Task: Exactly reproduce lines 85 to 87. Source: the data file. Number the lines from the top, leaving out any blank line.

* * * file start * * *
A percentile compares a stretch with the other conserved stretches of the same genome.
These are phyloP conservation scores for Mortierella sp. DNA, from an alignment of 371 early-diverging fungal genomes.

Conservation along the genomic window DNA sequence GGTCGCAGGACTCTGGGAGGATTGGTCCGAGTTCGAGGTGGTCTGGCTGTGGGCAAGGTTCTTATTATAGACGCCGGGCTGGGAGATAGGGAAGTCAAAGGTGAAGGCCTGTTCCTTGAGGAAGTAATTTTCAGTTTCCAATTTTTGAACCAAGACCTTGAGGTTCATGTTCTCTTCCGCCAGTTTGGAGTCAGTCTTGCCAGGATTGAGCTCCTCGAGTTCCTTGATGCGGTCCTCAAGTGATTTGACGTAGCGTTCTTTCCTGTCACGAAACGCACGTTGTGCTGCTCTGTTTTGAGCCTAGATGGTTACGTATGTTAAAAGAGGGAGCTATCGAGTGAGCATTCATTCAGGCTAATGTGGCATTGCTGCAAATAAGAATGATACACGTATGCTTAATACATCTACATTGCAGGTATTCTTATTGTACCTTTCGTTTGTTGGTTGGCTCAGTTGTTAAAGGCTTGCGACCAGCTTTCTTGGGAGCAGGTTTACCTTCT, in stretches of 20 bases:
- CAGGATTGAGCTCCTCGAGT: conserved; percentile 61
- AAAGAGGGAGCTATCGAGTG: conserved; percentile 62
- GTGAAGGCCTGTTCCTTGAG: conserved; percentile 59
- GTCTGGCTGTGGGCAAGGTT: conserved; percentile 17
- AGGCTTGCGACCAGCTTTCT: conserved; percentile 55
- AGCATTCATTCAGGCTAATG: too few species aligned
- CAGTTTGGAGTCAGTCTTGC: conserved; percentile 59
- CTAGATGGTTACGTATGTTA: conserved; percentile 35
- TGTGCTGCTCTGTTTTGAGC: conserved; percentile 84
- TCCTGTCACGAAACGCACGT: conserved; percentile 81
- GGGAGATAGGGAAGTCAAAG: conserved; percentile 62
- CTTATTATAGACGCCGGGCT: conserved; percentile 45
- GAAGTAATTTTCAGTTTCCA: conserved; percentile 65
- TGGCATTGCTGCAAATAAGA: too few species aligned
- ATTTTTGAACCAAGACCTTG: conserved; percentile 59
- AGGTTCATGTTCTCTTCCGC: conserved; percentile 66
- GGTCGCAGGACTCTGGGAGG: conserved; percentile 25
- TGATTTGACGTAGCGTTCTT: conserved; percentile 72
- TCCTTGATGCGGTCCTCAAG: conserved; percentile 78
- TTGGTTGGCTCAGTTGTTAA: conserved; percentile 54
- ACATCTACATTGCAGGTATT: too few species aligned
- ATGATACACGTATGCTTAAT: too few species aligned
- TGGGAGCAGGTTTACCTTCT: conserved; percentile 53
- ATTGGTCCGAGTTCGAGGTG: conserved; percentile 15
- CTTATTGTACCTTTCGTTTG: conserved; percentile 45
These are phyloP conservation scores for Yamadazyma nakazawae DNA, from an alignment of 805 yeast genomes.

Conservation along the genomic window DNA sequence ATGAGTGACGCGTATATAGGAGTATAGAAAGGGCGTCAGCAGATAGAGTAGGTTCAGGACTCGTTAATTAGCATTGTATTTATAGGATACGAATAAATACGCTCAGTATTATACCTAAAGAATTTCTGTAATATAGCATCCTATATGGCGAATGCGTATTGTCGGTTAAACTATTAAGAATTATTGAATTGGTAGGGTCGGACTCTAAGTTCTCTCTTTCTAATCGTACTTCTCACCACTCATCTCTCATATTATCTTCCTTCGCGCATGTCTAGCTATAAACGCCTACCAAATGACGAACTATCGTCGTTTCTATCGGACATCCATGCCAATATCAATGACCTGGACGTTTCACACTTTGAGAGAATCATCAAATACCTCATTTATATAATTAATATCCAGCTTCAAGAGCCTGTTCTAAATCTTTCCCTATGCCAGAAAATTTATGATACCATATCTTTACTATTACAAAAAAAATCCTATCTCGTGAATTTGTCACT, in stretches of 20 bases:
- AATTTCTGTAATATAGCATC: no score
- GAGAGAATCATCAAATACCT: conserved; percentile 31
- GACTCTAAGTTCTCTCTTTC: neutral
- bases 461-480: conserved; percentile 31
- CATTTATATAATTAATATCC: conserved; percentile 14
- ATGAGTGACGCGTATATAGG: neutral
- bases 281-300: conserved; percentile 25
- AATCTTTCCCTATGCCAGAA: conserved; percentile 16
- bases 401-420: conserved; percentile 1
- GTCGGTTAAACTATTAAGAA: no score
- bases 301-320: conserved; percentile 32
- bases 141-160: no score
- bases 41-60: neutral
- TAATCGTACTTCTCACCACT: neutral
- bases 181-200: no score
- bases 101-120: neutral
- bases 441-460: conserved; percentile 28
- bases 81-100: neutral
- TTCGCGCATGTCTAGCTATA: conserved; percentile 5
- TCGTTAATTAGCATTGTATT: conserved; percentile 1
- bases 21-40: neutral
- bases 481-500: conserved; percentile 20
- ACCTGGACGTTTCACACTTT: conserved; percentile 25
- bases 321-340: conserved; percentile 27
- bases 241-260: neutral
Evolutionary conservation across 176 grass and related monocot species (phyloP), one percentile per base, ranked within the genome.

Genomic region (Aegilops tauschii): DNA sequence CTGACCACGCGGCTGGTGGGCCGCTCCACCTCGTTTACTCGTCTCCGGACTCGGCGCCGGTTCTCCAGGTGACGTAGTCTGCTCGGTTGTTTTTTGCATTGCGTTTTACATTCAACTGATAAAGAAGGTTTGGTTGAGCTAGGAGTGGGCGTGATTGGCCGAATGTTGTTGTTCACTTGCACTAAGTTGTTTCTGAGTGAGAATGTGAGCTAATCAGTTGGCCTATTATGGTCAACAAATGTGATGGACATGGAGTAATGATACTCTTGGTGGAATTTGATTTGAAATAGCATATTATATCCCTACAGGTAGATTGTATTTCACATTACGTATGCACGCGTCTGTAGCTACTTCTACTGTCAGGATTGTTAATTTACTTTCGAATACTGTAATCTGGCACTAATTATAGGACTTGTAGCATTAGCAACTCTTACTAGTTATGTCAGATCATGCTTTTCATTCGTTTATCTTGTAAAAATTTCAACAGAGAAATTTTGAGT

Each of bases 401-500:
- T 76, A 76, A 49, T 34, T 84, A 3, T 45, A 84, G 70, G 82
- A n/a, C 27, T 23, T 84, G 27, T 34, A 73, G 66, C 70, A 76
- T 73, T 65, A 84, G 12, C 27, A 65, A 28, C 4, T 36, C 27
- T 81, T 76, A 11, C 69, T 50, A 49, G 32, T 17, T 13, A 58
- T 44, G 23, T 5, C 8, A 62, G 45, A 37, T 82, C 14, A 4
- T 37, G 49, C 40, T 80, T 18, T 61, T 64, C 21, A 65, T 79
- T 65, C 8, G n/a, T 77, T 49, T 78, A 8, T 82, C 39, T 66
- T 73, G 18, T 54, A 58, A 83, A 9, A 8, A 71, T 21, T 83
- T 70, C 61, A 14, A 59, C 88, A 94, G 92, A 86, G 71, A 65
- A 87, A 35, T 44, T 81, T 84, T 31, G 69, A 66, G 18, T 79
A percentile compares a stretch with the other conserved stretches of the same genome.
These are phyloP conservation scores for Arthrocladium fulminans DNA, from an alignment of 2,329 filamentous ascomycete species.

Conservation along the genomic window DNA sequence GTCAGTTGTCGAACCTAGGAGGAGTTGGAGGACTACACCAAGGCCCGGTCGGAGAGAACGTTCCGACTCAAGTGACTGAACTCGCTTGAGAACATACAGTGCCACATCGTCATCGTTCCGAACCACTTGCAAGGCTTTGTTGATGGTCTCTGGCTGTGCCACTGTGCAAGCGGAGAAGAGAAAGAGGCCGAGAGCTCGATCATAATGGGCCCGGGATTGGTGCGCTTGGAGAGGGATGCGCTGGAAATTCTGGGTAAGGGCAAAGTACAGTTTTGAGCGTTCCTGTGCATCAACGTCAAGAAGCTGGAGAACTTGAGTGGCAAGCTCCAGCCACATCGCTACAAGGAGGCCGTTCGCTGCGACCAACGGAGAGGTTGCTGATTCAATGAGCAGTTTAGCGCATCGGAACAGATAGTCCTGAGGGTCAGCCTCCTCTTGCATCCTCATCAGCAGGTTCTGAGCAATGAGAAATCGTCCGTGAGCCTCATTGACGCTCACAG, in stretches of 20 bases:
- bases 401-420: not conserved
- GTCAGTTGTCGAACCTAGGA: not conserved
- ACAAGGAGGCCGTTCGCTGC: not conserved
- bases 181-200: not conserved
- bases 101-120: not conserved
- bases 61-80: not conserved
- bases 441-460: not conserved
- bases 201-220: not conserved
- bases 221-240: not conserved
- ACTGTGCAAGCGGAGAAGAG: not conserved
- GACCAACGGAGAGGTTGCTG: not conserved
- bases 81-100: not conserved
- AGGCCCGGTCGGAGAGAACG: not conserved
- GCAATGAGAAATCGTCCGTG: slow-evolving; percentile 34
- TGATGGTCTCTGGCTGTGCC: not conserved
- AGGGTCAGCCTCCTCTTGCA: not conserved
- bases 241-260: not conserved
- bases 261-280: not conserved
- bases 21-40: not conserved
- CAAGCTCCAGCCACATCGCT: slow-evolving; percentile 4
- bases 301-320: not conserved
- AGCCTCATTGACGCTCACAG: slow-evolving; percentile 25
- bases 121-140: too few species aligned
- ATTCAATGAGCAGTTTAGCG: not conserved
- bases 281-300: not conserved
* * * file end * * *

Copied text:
- GCAATGAGAAATCGTCCGTG: slow-evolving; percentile 34
- TGATGGTCTCTGGCTGTGCC: not conserved
- AGGGTCAGCCTCCTCTTGCA: not conserved